There are many causes that threaten the security and safety of today's society. Some of the causes are unintentional, some are not. Some are caused by Mother Nature, while others may be carefully planned. While some can never be totally prevented, the amount of losses can be reduced by having a sound security program that analyzes each individual risk.
Accidents are an unfortunate event caused unintentionally by a human agent. (Ortmeier, page 30.) These accidents are usually the result of employees or individuals failing to follow safety rules or just being careless. As a result accidents cost employers money and drive insurance premiums through the roof. To help protect both the employee and employer, Congress passed the Occupational Safety and Health Act in 1970. This act requires employees to provide a safe working environment. The main goal for this act is to prevent accidents before they happen and save companies money by reducing the amount of injury claims.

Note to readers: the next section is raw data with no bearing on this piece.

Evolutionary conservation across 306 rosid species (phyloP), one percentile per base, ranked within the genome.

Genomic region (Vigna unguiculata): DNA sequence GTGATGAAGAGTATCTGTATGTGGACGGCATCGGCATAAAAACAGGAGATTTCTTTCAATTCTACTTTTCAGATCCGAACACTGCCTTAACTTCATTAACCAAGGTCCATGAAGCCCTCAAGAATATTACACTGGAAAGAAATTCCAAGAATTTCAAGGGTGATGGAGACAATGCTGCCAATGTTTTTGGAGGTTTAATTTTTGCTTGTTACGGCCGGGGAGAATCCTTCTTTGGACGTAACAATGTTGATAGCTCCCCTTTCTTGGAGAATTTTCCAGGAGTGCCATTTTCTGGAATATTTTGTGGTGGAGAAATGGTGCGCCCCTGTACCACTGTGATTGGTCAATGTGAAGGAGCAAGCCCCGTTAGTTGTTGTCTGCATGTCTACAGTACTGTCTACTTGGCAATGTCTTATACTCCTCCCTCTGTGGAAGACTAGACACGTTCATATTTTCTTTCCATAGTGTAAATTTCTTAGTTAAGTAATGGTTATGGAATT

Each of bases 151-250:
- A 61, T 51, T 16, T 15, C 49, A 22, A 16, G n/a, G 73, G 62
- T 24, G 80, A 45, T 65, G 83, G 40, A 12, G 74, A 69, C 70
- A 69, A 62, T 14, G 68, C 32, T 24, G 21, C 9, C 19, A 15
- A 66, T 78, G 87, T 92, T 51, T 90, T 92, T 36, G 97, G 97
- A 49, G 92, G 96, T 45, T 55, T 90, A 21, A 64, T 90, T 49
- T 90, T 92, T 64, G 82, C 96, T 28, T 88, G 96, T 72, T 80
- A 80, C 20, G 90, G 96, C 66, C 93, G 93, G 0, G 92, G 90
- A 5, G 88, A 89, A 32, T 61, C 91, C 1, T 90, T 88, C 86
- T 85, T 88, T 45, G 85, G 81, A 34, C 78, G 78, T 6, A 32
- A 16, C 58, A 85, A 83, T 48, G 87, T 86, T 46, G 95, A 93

Heavy fines are imposed to companies found not in compliance with OSHA standards. However, these fines do not compare to the amount of money that could be loss settling injury claims.
Human error is another threat to security today. Losses may occur mistakenly and unintentionally through human error. (Ortmeier, page 31.) Poor record keeping and inadvertent discard of valuables are common. (Ortmeier, page 31.) Human error is not a criminal act but ends up costing business when proper procedures are not followed when dealing with, damaged merchandise, under-rung products, and defective merchandise.
Another real threat to security is fire. There are four different classifications of fire depending on the type of combustibles. The classifications are: Class A (paper/wood), Class B (flammable liquids), Class C (electrical), and Class D (metals). Any one or a combination of all four could occur at the same...